Most San Franciscans habitually eschew the city's tourist traps. That's fine, provided you're content with missing the best patty-melt-with-a-view this town has to offer.
At the 75-year-old Louis' Restaurant, which reopened two weeks ago after an eight-month hiatus, the giant wraparound windows frame a postcard view of Sutro Baths and the Pacific beyond, and 10 bucks buys you a classic melt: a Niman Ranch beef patty, American cheese and grilled red onions on buttery griddled rye bread.
The owners of the restaurant, which is on National Park property, recently beat out other bidders to win a 10-year-contract, allowing the family-owned spot to continue to operate as it has for generations.
The new contract came with conditions. The restaurant closed for renovations (using green and sustainable materials) and the menu now has more organic ingredients (which are neither name-dropped nor particularly in evidence).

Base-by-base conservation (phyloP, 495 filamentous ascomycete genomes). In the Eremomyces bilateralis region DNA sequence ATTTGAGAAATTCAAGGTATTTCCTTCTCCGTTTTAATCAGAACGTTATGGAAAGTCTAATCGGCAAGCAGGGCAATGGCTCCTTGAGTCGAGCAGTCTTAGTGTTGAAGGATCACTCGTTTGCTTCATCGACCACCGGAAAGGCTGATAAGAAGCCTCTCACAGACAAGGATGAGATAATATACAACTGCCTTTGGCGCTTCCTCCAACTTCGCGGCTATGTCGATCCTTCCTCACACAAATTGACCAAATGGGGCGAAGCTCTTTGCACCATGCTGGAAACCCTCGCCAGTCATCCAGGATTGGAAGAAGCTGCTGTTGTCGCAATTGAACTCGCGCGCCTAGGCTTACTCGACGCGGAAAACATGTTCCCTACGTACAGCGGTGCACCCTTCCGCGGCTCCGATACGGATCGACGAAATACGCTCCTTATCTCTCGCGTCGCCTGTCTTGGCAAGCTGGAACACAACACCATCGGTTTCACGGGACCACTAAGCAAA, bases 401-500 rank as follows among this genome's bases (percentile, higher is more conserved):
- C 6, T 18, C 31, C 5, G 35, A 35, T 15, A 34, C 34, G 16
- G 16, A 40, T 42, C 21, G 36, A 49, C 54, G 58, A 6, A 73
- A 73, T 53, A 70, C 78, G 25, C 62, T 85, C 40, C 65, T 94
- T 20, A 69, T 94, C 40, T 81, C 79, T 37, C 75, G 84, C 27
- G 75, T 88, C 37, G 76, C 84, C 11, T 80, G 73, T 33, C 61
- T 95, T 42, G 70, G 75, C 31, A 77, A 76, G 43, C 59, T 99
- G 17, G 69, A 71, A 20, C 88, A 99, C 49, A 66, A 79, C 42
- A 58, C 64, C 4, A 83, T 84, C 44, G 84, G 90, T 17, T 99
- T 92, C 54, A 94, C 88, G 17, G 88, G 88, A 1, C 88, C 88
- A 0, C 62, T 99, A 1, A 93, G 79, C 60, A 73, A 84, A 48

But Louis' still has snug booths under which knees touch, the deeply bronzed crinkle-cut fries remain, and the diner standards (omelets, steaks) are absolutely intact.
Come at sunset, order an Anchor Steam, and appreciate that a quintessential San Francisco experience can be had for the price of a burger.
Louis', 902 Point Lobos Ave. (at 48th Ave.); 415-387-6330 or louissf.com
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